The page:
2 – The teaser trailers have been a mix of head fakes.
Another trailer with a few slightly longer shots and a major tease to comic book readers concerning one character:
3 – Kirkman said that a “heartbreaking death” in season five is very likely.
While readers of the comic seem absolutely certain as to who this will be, it’s important to note that Kirkman seems to enjoy deviating from the book often. Andrea, who has been a stalwart in the comics and seemingly indestructible, was killed off in season three when most viewers were confident that she would emerge victorious and scarred as the Andrea we know always does. It’s not possible to draw from the book because many central characters on the show – Carol specifically – have been dead for quite some time in the book yet Sophia is still alive. It’s added to the mythos because it poses the question that: what would happen to a meek housewife who has lost everything? Hmm.
4 – Gareth (leader of Terminus) will not be the big bad of season five.
Showrunner, Scott Gimple, has said explicitly that Gareth will not be the main antagonist which could mean the appearance of the most sadistic villain yet to appear in the books. It’s a character which fans have been clamoring for but Kirkman has stated that given said character’s predilection to accent his every sentence with the word “fuck,” it would be difficult to adapt him to the show. It still doesn’t mean he’s not coming.
5 – Gimple and Kirkman both carefully alluded to the fact that the people at terminus may not be bad people or even cannibals for that matter.
While this seems crazy, consider for a moment: Gimple stated that the “shrine room” at Terminus where dozens of candles burn (seemingly in memorial) is not something cannibals would do for victims. To counter this, the likelihood of a whacky religious sect (Denise Crosby’s smiling David-Koresh-like benevolence lends itself to that possibility) is not out of the question and, in fact, might have something to do with the car that took Beth.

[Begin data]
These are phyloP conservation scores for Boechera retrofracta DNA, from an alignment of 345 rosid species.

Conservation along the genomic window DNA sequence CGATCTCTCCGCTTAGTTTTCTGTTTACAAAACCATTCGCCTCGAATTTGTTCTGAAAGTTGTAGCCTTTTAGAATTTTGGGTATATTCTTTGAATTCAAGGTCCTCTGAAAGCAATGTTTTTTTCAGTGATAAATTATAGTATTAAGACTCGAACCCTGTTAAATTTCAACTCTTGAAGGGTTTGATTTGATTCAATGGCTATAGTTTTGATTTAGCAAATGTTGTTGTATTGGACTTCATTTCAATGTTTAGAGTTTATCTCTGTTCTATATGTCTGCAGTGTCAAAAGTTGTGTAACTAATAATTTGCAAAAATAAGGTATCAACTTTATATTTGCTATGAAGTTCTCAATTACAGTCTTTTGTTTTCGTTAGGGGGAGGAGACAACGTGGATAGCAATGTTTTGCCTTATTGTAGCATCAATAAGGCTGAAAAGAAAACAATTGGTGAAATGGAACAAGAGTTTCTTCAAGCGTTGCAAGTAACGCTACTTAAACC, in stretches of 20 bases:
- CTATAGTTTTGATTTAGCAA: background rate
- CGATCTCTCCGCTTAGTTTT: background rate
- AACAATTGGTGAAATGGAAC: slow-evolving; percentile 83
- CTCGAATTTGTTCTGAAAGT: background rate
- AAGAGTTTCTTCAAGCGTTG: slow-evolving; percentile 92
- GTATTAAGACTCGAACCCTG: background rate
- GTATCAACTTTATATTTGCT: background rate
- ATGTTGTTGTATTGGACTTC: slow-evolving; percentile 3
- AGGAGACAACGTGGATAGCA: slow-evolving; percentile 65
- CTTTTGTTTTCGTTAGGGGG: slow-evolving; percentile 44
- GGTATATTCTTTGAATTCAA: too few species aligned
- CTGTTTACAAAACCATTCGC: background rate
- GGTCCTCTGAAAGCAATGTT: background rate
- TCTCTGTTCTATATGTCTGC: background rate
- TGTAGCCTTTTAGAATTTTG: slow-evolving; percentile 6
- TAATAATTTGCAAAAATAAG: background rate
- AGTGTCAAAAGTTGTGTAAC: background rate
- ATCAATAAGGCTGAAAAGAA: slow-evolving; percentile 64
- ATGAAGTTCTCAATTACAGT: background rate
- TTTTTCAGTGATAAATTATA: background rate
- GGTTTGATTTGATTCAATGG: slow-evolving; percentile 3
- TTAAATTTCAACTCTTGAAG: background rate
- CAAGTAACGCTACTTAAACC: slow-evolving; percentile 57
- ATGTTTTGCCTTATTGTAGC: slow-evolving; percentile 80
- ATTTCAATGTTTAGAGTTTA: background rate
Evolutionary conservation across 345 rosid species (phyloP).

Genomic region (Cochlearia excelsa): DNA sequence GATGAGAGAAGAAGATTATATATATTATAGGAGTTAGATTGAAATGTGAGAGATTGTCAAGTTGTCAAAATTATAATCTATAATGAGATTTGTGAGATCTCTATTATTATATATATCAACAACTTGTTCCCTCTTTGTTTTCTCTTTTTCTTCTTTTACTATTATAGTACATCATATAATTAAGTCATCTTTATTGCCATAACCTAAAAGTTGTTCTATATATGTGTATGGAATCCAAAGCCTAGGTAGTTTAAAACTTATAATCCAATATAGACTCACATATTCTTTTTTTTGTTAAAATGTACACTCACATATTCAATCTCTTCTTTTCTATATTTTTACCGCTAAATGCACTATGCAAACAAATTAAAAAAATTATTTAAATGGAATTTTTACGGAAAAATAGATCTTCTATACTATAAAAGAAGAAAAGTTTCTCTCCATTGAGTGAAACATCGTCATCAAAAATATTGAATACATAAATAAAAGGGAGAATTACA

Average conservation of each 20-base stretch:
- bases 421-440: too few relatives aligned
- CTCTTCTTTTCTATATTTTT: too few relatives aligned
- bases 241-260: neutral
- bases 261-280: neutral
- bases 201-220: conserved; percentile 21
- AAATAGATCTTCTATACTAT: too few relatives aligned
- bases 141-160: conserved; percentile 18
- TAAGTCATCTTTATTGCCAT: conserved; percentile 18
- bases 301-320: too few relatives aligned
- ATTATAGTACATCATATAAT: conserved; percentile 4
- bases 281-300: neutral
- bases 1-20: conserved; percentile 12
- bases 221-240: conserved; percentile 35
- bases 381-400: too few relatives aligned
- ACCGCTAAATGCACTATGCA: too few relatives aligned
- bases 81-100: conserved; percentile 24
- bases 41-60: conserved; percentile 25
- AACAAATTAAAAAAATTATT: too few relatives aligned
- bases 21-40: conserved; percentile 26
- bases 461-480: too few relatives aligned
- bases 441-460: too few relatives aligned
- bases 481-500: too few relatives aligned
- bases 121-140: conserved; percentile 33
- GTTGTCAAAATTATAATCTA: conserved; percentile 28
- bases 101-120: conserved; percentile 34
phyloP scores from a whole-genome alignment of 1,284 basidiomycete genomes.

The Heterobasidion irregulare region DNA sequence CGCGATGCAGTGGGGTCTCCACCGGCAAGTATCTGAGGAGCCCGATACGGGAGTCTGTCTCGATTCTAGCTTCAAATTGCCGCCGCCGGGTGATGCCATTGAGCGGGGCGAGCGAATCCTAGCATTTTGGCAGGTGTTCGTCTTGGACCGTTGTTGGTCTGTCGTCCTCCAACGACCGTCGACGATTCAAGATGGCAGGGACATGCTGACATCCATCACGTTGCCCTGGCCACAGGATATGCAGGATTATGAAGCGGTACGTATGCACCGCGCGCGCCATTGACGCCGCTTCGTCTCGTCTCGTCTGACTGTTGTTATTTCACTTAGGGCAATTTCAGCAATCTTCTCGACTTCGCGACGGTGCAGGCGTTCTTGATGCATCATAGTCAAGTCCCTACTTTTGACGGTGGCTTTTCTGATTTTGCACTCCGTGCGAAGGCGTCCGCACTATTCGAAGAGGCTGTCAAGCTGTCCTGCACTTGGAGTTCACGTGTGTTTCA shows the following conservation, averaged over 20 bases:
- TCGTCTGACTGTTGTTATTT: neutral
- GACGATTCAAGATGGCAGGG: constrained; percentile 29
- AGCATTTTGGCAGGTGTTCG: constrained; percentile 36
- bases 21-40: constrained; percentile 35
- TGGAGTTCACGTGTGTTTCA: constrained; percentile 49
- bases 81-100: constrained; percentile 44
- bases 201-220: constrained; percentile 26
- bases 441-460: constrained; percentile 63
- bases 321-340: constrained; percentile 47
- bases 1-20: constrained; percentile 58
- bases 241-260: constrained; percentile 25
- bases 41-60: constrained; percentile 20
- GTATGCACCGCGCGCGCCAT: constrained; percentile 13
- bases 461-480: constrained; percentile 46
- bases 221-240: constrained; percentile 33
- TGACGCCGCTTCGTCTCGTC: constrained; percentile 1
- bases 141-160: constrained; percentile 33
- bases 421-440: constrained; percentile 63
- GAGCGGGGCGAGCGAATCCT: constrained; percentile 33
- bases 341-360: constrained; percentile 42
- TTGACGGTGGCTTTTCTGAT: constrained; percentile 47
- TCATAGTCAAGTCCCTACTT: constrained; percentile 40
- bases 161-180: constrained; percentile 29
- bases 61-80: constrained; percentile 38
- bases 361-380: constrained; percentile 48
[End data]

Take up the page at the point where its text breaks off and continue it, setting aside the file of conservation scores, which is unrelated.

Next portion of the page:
Gimple also noted that Rick was the one who initiated conflict with the people of Terminus. While he did so because he saw someone wearing Hershel’s watch (which was given to Glenn), this makes it quite possible that Glenn and Maggie’s group, perhaps, initiated conflict as well.
It’s also worth considering that when Tyreese first arrived at the prison, Rick initially held his group captive as well.
6 – Season five will take place in a variety of locations
Kirkman said that season five will have the “most distinctive locations” shown thus far. Clearly there is an escape or exodus from Terminus.
From what we saw at the conclusion of season four, the denizens of Terminus are extremely well-armed and, walking war-machine or not, the odds that Rick and co. shoot their way out successfully are not good and this lends credence to the assertion that, perhaps, the Termians are not bad people. But that trailer though…
7 – Rick and Michonne?
It’s possible. Carl and Michonne became very close at the end of season four, embracing and sharing very personal feelings about themselves to one another. Carl confides that he is afraid of his dad and Michonne defends Rick to his son. It’s also worth noting that, at this point in the book, Carl and Andrea have been romantically involved for some time and Carl even refers to Andrea as “mom.” On Rick and Michonne, Kirkman said that the relationship could go “in some interesting directions.”
8 – Rick may only get darker.
We saw a vicious side of Rick in season four where he has seemingly accepted what will be the new normal for him. Interestingly, Carl sobs to Michonne that he’s “not good,” implying that he still struggles with a crisis of conscience whereas Rick seems to put his own brutality behind him rather quickly.
9 – We’ll have most of our questions answered in short order.
As far as the members of Terminus, Gimple says the answers will come “super quick.”
That being the case, sixteen episodes is a long season and we will undoubtebly see familiar faces come and go.
The Walking Dead season five premiers at 9:00 ET, October 12th on AMC.
Latest posts by Matt Forster (see all)
- Film Review: Bone Tomahawk - October 30, 2015
- Playlist from Hell: Seven songs from the American Horror Story soundtrack - October 23, 2015
- To sell out or not to sell out: Good, bad and really ugly (country/folk edition) - October 16, 2015
- The five most underappreciated TV shows of the last 10 years - October 9, 2015
- Music Review: Ryan Adams’ “1989” - September 25, 2015